Australia will not sign UN “compact for migration”

PM passes up UN migration pact

Mr Dutton said this morning that signing up to the UN compact would have “undermined” Operation Sovereign Borders and may have been used by the courts to let more refugees to stay in Australia.

Australia dodged a bullet this time. But the OIC controlled UN will keep trying, any which way they can, to force unassimilable third world savages on us. 

UN migration pact and its insidious agenda

Scott Morrison will today announce the decision to snub the UN’s Global Compact for Migration!

Australia will refuse to sign up to the UN’s migration pact, which has already been rejected by the US and several European countries, on the grounds it would weaken border security and undermine the annual immigration program.

The Prime Minister said the compact, which seeks countries to sign up to a global set of prin­ciples for safe, orderly and regular migration, was a hollow document that was contrary to the national interest and would be used against Australia by critics of its border policies.

“I’m not going to sign up to an agreement that I believe will only be used by those who have always tried to tear our stronger border policies down,” Mr Morrison said.

“I experienced this first-hand back when I was responsible for stopping the boats. We must always decide on these issues and not have our laws undermined by outside influences.”

The former immigration and border protection minister said a fundamental flaw in the compact was a failure to distinguish between illegal and “proper” migration when it came to the provision of welfare benefits.

Speaking to The Australian last night, Mr Morrison said “our record on border protection and immigration is second to none”.

“We don’t feel the need to join the internationalist clubs to work out how to get this done,” he said.

Home Affairs Minister Peter Dutton attacked the UN and accused it of deliberately seeking to weaken border control. “Our government fought hard to clean up Labor’s border and boats mess and we aren’t going to allow any international body to weaken our borders,” Mr Dutton told The Australian. “We fought too hard to stop the deaths at sea and remove kids in detention and we aren’t going to have our tough stance compromised by any other country.”

Mr Dutton said this morning that signing up to the UN compact would have “undermined” Operation Sovereign Borders and may have been used by the courts to let more refugees to stay in Australia.

“We’re concerned about the way that might be interpreted by the courts here. We’ve seen a lot of activity by the courts in relation to migration law in our country,” he told Sky News.

“It (the compact) really undermines the tenants of Operation Sovereign Borders and it would starve the government of the opportunity that we have to say that we’ve stopped boats and people won’t come to Australia by boats, and if they do they’ll be returned to their country of origin.”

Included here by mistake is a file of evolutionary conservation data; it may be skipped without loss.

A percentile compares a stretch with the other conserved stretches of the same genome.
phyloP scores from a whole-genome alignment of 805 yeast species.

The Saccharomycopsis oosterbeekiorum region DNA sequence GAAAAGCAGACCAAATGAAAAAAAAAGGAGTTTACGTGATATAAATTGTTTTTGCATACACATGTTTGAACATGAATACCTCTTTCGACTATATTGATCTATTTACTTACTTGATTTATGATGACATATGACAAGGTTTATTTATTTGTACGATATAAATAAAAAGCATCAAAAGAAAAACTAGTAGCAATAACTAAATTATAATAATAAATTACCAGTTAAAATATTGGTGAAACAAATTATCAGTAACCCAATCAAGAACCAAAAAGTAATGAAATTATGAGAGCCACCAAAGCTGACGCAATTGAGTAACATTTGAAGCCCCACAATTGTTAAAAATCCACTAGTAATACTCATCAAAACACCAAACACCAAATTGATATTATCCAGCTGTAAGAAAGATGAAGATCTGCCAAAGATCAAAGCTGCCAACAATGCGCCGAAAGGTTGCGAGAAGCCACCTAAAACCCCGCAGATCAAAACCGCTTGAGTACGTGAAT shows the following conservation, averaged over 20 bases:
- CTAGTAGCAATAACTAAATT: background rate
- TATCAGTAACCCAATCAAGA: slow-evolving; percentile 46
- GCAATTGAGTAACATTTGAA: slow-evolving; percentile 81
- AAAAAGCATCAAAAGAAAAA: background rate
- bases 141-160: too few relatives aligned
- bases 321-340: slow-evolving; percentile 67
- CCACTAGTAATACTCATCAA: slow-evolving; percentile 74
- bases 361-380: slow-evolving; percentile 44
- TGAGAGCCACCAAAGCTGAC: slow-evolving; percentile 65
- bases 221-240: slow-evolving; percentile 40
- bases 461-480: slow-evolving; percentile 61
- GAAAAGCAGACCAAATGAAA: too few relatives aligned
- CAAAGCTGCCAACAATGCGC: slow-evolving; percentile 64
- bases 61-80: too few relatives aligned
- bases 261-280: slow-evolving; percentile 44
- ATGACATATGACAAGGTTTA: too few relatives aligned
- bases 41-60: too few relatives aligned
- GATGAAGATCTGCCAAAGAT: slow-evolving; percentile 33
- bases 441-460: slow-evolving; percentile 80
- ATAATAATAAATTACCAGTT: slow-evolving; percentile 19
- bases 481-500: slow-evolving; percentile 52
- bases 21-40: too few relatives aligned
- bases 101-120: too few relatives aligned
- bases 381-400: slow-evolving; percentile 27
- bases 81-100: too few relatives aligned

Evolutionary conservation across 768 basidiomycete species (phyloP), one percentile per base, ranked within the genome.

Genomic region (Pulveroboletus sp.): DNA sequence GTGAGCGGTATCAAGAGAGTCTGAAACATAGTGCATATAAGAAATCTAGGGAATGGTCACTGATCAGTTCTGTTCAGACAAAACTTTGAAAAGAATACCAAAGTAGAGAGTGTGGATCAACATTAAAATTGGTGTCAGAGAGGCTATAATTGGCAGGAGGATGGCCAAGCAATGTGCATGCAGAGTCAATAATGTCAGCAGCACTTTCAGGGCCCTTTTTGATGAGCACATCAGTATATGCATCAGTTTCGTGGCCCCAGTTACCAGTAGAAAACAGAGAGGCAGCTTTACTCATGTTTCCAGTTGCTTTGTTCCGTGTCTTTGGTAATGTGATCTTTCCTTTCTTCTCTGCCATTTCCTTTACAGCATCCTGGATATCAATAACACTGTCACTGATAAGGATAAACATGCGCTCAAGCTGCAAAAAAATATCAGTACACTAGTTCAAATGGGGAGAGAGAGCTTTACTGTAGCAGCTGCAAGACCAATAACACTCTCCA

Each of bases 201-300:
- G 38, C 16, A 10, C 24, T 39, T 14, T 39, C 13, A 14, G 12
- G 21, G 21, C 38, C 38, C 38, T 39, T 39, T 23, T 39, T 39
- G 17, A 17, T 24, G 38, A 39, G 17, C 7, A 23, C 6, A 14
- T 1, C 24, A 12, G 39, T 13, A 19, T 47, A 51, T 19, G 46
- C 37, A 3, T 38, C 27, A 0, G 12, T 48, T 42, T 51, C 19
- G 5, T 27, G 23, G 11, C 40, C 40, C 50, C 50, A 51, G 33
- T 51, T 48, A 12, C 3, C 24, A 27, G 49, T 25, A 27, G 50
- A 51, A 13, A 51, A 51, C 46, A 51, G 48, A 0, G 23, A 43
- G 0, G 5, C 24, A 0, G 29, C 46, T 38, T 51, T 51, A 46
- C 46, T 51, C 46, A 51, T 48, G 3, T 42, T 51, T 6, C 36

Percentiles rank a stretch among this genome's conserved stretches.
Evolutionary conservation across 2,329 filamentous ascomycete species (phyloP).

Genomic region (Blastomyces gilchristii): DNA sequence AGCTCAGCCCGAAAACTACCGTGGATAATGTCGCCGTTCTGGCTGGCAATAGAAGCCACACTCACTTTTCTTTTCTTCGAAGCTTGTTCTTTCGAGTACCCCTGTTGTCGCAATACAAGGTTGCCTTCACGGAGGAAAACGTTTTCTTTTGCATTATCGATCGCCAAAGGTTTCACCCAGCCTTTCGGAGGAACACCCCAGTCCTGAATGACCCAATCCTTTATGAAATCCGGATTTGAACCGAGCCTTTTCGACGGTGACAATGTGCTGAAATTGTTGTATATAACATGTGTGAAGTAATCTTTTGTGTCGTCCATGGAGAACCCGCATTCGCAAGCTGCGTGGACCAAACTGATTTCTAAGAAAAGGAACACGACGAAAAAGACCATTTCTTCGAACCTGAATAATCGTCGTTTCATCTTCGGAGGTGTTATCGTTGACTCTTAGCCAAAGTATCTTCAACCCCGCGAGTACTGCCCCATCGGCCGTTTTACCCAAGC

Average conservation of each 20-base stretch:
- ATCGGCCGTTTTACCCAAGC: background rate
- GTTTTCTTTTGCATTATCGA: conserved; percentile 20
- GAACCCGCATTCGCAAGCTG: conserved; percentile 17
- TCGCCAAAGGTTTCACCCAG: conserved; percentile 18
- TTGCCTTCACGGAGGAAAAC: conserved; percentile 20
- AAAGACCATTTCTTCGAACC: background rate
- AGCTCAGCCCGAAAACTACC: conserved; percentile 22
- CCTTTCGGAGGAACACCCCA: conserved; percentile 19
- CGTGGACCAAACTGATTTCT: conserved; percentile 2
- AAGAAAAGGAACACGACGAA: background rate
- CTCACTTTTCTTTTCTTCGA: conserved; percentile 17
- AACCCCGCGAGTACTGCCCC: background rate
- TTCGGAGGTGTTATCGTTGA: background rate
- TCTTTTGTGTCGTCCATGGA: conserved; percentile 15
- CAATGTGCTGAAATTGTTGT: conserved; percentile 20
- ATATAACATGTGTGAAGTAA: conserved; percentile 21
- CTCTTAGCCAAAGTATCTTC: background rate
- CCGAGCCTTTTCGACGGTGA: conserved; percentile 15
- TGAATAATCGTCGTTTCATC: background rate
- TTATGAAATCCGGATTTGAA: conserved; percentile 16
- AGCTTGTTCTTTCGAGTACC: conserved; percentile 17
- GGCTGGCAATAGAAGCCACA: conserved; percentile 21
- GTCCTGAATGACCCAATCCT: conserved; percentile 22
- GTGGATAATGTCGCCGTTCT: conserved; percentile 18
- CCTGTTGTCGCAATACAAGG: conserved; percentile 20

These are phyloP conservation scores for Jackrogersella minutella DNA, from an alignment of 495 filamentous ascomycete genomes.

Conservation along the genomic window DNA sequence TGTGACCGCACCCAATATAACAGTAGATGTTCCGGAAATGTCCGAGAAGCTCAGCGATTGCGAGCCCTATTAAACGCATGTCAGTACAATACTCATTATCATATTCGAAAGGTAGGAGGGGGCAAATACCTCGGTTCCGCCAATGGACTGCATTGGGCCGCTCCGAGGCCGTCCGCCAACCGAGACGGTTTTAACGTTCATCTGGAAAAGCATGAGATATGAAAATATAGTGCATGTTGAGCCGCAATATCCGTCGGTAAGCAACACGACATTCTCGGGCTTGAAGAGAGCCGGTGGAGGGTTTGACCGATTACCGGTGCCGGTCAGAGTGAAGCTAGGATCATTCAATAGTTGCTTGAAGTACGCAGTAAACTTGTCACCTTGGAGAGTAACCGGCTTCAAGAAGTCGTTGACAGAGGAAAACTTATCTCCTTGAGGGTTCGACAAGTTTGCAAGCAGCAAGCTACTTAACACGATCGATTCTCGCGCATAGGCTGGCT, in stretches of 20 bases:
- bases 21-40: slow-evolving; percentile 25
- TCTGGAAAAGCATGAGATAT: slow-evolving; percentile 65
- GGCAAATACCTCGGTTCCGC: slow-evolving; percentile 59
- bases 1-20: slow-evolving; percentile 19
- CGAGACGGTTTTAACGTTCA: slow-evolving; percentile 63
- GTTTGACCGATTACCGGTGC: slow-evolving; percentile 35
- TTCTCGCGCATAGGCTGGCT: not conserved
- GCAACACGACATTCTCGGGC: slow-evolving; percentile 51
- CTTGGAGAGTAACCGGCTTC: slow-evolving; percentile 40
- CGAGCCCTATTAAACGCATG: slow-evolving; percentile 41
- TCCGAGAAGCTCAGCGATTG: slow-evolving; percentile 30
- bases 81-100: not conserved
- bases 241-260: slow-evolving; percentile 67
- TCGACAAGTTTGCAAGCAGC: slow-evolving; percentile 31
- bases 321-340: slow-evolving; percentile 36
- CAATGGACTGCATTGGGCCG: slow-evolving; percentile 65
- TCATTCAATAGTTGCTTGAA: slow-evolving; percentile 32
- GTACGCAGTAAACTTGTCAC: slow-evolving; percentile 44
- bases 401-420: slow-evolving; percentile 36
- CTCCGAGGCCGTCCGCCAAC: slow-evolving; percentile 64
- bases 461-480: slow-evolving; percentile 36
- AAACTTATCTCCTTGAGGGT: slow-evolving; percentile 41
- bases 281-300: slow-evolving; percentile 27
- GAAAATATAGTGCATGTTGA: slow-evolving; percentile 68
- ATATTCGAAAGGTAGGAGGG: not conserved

A joint statement to be released today by Mr Morrison, Mr Dutton and Foreign Affairs Minister Marise Payne said the compact was in direct conflict with Australia’s principles of orderly migration.

“We do not believe that signing this agreement will add anything to enhancing our capacity to controlling our borders and managing our successful immigration program,” the statement will say. “That’s why we have decided that Australia will not support signing up to the UN Global Compact for Migration in mid-December.

“The compact was promoted as a way to promote safe, orderly and regular migration. We already achieve all of these goals. We also believe that adopting the compact would directly conflict with important principles that have underpinned our successful approach.”

A conference to formally adopt the Global Compact for Safe, Orderly and Regular Migration will be held in Morocco next month.

The compact claims to have 23 principles, including addressing the “structural” issues that force people to leave their country of origin.

“ … it intends to reduce the risks and vulnerabilities migrants face at different stages of migration by respecting, protecting and fulfilling their human rights and providing them with care and assistance,” a UN summary of the compact states.

“ … (it) seeks to address the legitimate concerns of states and communities, while recognising that societies are undergoing demographic, economic, social and environmental changes at different scales that may have implications for and result from migration.”

Earlier this month, Australia endorsed a similar global deal on refugees, despite Mr Dutton’s strong criticism of the global migration compact.

Australia supported the UN Global Compact on Refugees — which sets up four-yearly global refugee forums aimed at getting countries to commit to resettling more refugees — but expressed concerns about the agreement.

The Australian first revealed Australia could withdraw from the UN Global Compact for Migration in July, with Mr Dutton subsequently saying he would not sign the deal in its current form.

THEAUSTRALIAN.COM.AU

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